Mozart Flute Concerto No. 1 in G Major, K. 313 by Wolfgang Amadeus MozartOriginally commissioned by Dutch flautist Ferdinand De Jean to write four flute quartets and three flute concerti, Mozart only completed two flute concerti. The first, K. 313 in G major, is provided here, with a piano reduction by August Horn in lieu of the orchestral score. Both the piano score and the flute part are included in two separate, spiral bound volumes.
Like all Polonius editions, these books are printed on smooth, heavy, cream-colored paper. Musicians will delight in the spiral binding, which allows the scores to lie flat when opened to any page.
- 29 pages (piano score) and 9 pages (flute part)
- Reprinted from Breitkopf & Hartel edition
The Violin Concerto No. Solo violin , two violins, viola , cello , double bass , two horns , two oboes except second movement , two flutes only in the second movement. The Allegro is in sonata form , opening with a G major theme played by the orchestra. The main theme is a bright and happy discussion between the solo violin and the accompaniment, followed by a modulation to the dominant D major , then to its parallel key D minor. It experiments in other keys but does not settle and eventually heads back to the tonic , G major, in the recapitulation. The second movement is in ternary form in the dominant key of D major.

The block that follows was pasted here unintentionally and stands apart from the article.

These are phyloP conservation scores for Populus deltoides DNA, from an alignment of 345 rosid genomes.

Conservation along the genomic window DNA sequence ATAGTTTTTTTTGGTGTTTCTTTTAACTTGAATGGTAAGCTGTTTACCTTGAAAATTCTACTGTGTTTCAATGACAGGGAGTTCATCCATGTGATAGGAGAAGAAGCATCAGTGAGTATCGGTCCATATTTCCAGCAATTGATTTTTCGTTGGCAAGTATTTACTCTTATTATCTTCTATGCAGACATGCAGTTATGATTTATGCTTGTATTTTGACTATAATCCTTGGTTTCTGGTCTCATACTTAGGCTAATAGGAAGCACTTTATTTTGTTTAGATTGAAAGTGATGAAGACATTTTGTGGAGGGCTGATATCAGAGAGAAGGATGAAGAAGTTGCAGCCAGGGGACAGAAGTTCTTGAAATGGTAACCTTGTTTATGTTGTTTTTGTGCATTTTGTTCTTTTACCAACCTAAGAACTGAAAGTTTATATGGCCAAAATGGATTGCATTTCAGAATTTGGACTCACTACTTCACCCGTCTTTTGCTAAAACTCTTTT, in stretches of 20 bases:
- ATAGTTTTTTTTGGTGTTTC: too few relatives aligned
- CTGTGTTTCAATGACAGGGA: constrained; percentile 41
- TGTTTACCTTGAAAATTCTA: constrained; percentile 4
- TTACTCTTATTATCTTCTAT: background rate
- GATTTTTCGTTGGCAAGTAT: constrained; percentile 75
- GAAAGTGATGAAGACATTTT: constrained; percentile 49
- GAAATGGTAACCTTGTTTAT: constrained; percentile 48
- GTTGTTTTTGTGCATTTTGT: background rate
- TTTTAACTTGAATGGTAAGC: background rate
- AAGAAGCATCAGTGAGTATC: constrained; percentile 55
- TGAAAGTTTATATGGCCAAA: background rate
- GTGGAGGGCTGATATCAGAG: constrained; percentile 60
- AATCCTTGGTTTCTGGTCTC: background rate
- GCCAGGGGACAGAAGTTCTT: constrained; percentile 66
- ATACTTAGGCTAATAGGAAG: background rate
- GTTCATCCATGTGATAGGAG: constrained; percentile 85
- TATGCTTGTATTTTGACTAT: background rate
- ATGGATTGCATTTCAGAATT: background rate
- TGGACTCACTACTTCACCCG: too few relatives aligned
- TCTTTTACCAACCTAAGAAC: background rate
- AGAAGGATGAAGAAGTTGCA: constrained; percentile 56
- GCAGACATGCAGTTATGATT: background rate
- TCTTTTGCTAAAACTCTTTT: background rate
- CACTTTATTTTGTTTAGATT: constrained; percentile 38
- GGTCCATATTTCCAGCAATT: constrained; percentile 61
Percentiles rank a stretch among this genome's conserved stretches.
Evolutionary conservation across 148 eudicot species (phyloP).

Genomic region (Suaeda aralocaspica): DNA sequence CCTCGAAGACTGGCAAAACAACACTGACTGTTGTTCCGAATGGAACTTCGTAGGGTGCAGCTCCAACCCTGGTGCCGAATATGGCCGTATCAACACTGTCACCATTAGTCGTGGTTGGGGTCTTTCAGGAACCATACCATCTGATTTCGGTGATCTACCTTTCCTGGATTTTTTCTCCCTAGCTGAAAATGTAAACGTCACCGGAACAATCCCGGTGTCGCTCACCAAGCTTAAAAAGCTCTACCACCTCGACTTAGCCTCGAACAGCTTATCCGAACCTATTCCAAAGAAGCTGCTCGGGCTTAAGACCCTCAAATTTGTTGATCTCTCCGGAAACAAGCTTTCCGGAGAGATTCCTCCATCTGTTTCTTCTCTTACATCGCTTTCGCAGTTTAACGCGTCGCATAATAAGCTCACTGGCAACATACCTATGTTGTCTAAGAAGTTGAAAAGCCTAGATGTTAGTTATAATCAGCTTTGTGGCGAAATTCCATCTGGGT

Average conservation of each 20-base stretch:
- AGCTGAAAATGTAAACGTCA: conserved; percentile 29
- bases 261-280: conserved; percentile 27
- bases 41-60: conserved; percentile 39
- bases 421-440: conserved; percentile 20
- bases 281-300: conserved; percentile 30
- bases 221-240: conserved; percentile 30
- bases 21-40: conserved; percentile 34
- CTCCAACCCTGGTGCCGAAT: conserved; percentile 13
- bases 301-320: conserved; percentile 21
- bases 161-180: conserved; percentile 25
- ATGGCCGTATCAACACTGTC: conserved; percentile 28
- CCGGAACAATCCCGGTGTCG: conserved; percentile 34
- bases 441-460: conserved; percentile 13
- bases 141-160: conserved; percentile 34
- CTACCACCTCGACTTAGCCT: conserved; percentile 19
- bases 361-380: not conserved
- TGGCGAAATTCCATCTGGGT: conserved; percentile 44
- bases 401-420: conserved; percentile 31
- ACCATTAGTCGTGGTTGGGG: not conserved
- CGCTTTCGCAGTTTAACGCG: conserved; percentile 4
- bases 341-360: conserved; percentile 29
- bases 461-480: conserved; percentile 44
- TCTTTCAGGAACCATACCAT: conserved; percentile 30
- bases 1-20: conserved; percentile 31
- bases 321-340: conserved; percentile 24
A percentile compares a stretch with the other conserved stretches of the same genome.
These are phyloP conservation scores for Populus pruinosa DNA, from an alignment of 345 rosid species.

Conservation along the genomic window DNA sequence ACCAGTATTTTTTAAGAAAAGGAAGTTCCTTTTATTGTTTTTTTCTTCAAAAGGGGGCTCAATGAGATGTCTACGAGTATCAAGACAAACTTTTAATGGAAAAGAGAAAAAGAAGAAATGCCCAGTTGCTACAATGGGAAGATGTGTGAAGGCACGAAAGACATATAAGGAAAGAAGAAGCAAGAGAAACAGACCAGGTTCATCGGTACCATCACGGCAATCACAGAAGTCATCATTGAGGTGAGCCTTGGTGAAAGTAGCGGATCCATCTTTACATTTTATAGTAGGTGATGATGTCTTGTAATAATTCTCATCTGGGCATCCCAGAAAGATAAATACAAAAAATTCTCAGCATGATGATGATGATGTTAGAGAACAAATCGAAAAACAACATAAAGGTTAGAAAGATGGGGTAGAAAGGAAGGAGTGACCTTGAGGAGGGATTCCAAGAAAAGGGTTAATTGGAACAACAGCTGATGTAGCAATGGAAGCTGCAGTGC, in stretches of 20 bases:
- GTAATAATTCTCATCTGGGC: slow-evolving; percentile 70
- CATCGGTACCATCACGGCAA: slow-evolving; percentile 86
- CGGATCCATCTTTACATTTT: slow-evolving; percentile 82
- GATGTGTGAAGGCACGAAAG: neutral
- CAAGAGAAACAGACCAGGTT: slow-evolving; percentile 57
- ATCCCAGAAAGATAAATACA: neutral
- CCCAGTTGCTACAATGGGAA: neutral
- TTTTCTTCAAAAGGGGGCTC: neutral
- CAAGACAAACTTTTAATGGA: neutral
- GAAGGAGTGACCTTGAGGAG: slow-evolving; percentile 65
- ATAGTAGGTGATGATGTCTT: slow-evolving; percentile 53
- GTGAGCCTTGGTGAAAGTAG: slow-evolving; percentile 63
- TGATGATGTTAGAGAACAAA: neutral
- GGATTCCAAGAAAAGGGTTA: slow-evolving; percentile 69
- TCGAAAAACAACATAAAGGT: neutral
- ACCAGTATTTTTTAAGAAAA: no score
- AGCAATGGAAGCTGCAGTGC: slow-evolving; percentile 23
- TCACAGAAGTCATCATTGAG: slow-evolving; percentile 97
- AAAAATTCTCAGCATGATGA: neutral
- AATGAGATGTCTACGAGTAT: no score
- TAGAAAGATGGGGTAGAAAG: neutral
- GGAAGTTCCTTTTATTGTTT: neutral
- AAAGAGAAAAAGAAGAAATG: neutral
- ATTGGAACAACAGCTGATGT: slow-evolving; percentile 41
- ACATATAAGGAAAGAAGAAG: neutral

The Flute Concerto No. Commissioned by the Dutch flautist Ferdinand De Jean in , Mozart was supposed to provide four flute quartets and three flute concertos , yet he only completed two of the three concertos, K. The piece is scored for a standard set of orchestral strings , two oboes which are replaced with two flutes in the Adagio movement , and two horns. The piece is divided into three movements :. From Wikipedia, the free encyclopedia. Flute Concerto in G major No. Mozart The young composer, a copy of a lost painting.
How many times have you practiced the opening phrase of Mozart flute concerto in G Major? My guess is a LOT! No wonder: you wish to have a big sound, yet not to crack the first note, or the low D; You wish to sound majestic, yet not heavy; You wish to sound light, yet to be present; You wish to play with clear, short staccato, yet not to rush. Each one of these aspects represents a different challenge we have to address and control. Practice advice: Start the phrase few time without your tongue — just with the air. It will be easier than to recognize the exact spot you have to direct your air to and the right air speed you would need to the G.